Iron Man 3 Movie Review: It's Self-Absorbed and Half-Assed, But Still Great


Iron Man 3 in a nutshell: that's it. It's just a nutshell. A protective receptacle with no nut in it to be protected. Albeit a very handsome, very witty, very polished nutshell, it's still only good for a one-night stand or a week's fling at the most. It's no marriage material. It ain't got no soul. And you won't want to eat it. 

I'm gonna name-drop a dude up in here: Shane Black. This guy was once the highest-paid screenwriter in Hollywood, know why? Oh, I don't know, maybe because he wrote a little introspective indie piece called Lethal GODDAMN Weapon! If you don't remember, that's the movie that practically defined the modern buddy cop action-comedies, along with the proper way to do a feather-cut. He's no David Mamet or Charlie Kaufman, but he's an excellent writer in the genre and I've read a lot of his scripts and if you're him, hey! Let's hang out. Beer's on ... Well .. It's on you. Because you're way richer than I am. And I don't drink.

So Shane was riding high in the 90s. He was the go-to guy for action at the time, and apparently he mastered the craft to such an extent that he got bored with the formula he helped create and started going post-modern after a while, writing meta-fictional movies about the kinds of movies that he used to write. It started with The Last Action Hero, which had a little bit of sting to it, sure, but wasn't as fully realized as his 2005 masterpiece Kiss Kiss Bang Bang, a movie that completely deconstructed the buddy-cop genre and masterfully laid its pieces side-by-side on the ground for us to laugh at.

So here's what I think happened: Shane was hired to fill in for Jon Favreau as writer/director of Iron Man's second sequel and said to himself "You know what? I'm not in the mood for this. I'm gonna give it my 50% and it will still bedazzle the shit out of these dipshit producers, so there's no need to bust my ass for this one." That's why the movie, while very witty and clever and good-looking, is still also quite vapid. The self-conscience of his earlier efforts is there. But it doesn't jibe with this one because it's basically just using the movie for its own purposes, like a pimp goading into his stable a dumb teenager who ran away from Idaho to pursue an acting career in LA. And the poor thing is none the wiser until it's too late. All of the self-referential twists are done only for their own sake, not for the sake of the characters or the story or anything else. If the screen had eyes, it would shoot a wink to the audience after every couple of seconds to say "Those movies, right? Who's with me?"

Because since it has eyes, it may as well have a mouth and vocal cords, too.

You know what? Let's give it an elbow as well. That way it can nudge the audience after the wink. Yeah, that's a more complete picture.

And it ends up coming to a point where the twists weren't twists anymore because I ended up expecting the movie to do the opposite of what I would normally expect, so it became predictable in its unpredictability, if that makes sense.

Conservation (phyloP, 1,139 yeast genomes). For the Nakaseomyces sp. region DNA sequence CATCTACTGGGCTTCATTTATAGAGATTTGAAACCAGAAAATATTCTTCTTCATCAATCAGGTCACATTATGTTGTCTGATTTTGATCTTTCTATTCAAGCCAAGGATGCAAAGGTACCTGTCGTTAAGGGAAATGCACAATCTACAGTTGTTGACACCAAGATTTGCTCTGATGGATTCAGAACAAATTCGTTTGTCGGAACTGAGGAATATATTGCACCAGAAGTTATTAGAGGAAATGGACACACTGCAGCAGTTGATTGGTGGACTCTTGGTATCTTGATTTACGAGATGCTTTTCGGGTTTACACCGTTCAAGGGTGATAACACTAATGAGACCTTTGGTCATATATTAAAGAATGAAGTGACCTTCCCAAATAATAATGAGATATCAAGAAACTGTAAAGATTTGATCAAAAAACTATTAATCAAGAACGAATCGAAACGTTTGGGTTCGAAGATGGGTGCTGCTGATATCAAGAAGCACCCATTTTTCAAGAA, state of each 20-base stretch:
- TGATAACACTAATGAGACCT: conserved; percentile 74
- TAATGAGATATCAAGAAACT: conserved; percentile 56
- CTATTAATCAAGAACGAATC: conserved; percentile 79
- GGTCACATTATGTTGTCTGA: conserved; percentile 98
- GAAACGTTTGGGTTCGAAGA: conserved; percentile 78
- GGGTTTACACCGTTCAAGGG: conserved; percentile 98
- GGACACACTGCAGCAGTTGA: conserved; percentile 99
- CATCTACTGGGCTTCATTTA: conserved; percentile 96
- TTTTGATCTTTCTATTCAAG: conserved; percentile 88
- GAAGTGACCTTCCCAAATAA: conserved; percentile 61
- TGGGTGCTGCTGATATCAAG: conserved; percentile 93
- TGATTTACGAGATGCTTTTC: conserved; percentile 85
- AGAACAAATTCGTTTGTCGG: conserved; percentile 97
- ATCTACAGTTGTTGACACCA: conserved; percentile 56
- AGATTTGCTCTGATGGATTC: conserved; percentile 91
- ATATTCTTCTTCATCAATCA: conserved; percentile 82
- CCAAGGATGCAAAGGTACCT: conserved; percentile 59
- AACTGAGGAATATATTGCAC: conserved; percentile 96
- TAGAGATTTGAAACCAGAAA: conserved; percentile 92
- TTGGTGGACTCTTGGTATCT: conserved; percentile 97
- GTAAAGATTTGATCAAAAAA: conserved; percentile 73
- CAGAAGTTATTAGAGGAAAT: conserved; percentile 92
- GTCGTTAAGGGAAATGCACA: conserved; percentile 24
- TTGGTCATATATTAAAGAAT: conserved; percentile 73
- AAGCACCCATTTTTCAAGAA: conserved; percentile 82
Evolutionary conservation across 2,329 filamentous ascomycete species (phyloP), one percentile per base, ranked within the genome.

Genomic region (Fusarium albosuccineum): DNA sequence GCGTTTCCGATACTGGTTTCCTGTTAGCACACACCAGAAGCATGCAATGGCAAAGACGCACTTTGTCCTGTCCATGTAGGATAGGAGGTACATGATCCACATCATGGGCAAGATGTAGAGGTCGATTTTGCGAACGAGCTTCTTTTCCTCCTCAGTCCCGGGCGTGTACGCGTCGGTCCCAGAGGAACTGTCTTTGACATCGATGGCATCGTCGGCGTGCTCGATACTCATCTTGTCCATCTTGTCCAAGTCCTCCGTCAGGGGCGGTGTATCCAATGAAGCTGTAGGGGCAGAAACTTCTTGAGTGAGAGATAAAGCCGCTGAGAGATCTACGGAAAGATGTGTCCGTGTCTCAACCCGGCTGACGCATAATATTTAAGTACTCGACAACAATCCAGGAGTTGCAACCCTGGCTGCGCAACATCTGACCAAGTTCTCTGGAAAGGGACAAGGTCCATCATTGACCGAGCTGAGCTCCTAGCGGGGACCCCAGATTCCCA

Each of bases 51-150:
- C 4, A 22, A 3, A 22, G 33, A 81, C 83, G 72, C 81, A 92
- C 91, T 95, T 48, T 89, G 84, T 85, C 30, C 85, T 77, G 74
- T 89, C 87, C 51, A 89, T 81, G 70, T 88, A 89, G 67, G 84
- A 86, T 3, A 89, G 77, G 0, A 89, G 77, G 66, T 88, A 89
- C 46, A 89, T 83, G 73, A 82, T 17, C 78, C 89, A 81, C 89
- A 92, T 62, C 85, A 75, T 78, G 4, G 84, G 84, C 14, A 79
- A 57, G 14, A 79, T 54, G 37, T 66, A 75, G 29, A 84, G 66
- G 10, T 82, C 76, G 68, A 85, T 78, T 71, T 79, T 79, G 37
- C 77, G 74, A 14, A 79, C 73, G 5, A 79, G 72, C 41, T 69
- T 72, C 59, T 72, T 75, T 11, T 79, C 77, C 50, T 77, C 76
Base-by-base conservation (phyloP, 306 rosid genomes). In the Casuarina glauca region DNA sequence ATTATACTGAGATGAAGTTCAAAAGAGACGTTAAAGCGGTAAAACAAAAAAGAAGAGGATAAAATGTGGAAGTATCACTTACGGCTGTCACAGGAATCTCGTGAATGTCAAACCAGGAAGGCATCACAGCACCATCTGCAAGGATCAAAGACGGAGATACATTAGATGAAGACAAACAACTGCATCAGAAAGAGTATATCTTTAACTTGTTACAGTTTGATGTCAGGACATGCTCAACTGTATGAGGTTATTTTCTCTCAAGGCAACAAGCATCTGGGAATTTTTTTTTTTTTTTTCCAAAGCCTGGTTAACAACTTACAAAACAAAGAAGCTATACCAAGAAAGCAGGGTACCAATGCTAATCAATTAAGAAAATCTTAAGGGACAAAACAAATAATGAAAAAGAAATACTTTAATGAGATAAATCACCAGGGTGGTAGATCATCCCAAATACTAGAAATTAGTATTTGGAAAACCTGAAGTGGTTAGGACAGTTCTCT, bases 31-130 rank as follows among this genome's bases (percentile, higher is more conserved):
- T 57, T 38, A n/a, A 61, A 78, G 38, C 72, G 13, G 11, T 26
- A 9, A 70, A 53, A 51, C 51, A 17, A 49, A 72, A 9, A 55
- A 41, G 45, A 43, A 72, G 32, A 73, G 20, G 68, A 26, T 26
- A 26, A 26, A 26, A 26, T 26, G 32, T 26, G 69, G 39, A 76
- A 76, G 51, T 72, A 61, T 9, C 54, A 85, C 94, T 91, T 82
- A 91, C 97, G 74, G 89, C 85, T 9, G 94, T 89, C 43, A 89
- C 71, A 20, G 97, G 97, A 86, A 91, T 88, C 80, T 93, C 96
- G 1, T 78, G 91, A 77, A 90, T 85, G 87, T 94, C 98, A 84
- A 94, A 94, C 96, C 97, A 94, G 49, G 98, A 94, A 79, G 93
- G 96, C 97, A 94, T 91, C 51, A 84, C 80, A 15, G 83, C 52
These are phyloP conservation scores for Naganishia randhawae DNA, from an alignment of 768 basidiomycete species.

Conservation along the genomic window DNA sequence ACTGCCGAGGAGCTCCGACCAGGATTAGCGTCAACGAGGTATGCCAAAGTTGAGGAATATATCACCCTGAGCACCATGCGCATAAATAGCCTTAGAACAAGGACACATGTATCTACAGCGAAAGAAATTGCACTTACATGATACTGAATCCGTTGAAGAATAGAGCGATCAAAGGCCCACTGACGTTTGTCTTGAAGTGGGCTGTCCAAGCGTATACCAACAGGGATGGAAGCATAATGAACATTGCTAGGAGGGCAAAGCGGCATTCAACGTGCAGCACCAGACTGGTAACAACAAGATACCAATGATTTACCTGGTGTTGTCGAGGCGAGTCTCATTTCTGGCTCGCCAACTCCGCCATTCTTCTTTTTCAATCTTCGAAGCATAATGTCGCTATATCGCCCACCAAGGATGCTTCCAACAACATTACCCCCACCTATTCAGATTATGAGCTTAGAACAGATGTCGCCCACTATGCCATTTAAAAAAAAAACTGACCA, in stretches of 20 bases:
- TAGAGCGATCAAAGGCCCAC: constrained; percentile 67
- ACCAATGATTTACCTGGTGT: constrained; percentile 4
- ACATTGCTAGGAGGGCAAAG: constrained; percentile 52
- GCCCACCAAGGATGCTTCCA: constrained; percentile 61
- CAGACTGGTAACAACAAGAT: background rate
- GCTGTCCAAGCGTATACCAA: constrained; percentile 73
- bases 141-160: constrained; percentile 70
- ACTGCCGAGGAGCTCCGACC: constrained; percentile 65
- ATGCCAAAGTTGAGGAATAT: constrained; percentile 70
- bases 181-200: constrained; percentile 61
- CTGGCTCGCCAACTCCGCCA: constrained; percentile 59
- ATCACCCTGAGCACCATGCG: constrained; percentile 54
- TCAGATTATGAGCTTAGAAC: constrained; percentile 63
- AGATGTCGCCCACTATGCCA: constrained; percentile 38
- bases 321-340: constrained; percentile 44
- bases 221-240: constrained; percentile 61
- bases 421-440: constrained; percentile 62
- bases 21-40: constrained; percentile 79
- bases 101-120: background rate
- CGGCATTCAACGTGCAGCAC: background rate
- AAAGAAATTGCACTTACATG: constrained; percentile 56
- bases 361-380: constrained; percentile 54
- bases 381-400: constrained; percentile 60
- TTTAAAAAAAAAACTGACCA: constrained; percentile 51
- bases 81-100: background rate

Tony Stark (Robert Downey, Jr.), if you haven't been following the series so far, is a playboy inventor who, after getting into a bit of a scrape in somewhere-in-the-Middle-Eastistan, fashions himself a suit of armor with which to fight crime and global terrorism, turning thus into Iron Man. After dealing with space aliens in The Avengers, Tony goes back to his home in L.A. to do a little R & R with his new girlfriend, former girl-friday Virginia "Pepper" Potts (Gwyneth Paltrow). Little does he know that the past is about to come back to bite him in the ass in the form of the Mandarin (Ben Kingsley), a vaguely Asian terrorist who wants to ... You know ... Do that whole terrorist thing on America and all that.

The Mandarin, we soon discover, is working in cahoots with a former acquaintance of Tony's, Aldrich Killian (Guy Pearce) who hired one of his one-night stands, Dr. Maya Hansen (Rebecca Hall) to develop for him some sort of chemical thing that makes people grow their limbs back and regenerate. And also melt the stuff they touch for some reason.

The character development is all very slapdash. Tony himself gets some sort of convenient anxiety problem to deal with just to give him a perfunctory character arc, and none of them are entirely credible. I dig that Shane was going for a sort of cartoony feel with it, but it didn't really click for me. And if you're Rebecca Hall, I'd like to say hi. We should get on a date sometime, so I can tell you how under-used you were for this film. How about your place? I can bring the wine. But I still don't drink, so I'll bring some Pepsi instead. Crop of 2012. 

It's been sitting in my fridge for a while.

The CG is gorgeous and the set-pieces are jaw-dropping, but they all suffer from the old action sequence paradox: the faster and more dynamic the stuff happening on the screen is, the more exciting it is, but also the more confusing it is. With all those colorful and detailed armors being flung up and down the screen, it was sometimes difficult to figure out who was getting smacked about and why. The fact that the 3D glasses invariably make everything darker doesn't help.

In the end, Iron Man 3 is just not very engaging. It's a very smart movie, top of the class, really, but I kept being pulled out of the experience because the film couldn't resist pointing to itself all the time. It's so smitten with itself.

I dug it, but in a cold, impersonal way. The way a mafiosi would dig a shallow grave for some guy who got whacked that they don't know.